Canada has among the highest rates of pediatric IBD in the world. The incidence of new diagnoses of childhood-onset IBD is 9.68 per 100,000 children per year. The prevalence of the disease in children and adolescents younger than 16 years is 38.25 per 100,000.
In addition, 1 of every 88 people older than 65 years has IBD. The prevalence in this population has almost doubled since 2018, when it was 1 in 160.
Psychiatric disorders are 1.5 to 2 times more common among people with IBD. About 21% of people with IBD receive a diagnosis of clinical anxiety, and 15% receive a diagnosis of depression. Women with IBD are about 50% more likely than men with the disease to report anxiety or depression.
Compared with the general population, patients with IBD have 1.5 to 2 times the rate of colorectal cancer. Colorectal cancers that occur within 3 years of a colonoscopy account for half of all colorectal cancers among people with IBD, which may reflect inadequate surveillance, suboptimal colonoscopy, or altered tumor biology.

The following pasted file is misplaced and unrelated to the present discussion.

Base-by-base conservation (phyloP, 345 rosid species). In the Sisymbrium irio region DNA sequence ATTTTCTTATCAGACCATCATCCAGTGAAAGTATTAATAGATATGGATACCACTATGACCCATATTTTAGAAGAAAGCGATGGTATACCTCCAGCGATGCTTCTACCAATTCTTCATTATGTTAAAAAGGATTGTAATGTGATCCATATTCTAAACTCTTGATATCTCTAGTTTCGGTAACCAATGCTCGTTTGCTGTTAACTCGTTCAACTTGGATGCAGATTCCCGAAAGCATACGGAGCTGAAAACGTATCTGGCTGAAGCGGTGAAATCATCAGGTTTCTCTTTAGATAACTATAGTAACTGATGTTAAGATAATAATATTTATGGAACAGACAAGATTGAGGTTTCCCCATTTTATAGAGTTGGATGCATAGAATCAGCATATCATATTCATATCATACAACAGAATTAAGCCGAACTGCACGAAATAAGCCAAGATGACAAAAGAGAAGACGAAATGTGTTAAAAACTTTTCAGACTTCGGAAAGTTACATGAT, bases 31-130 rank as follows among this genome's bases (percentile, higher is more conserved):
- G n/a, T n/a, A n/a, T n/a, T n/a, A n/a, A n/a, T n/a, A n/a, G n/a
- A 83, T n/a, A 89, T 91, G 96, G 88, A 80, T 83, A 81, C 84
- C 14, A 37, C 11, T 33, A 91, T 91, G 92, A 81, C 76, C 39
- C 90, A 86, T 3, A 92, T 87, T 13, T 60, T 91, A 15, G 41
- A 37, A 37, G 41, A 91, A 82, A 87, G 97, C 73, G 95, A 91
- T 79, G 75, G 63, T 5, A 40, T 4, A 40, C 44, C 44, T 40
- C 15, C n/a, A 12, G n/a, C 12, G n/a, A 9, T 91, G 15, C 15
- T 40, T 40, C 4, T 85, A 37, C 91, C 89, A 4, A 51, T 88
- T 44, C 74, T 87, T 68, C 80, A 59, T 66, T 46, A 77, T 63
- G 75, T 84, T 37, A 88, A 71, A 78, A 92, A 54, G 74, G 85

Patients with IBD are not at increased risk for COVID-19 or more severe symptoms of COVID-19 than the general population. The COVID-19 vaccines are safe for this group, although patients taking prednisone or antitumor necrosis factor treatments may have a weaker vaccine response.
The researchers advocate a multidisciplinary approach to care that incorporates telemedicine for the growing population with IBD. “IBD is chronic, it’s an incurable disease, it’s predominantly diagnosed in young individuals, and they have normal life expectancy, so what that means for gastro clinicians like me is that we keep adding more people to the clinics, but very few leave,” said Kaplan.
The complexity of health problems in patients with IBD, which include mental health problems and other comorbidities, demands collaboration among various medical disciplines, he added. “One of the things we’re trying to do is to promote the use of multidisciplinary clinics to focus on whole-person care,” he said.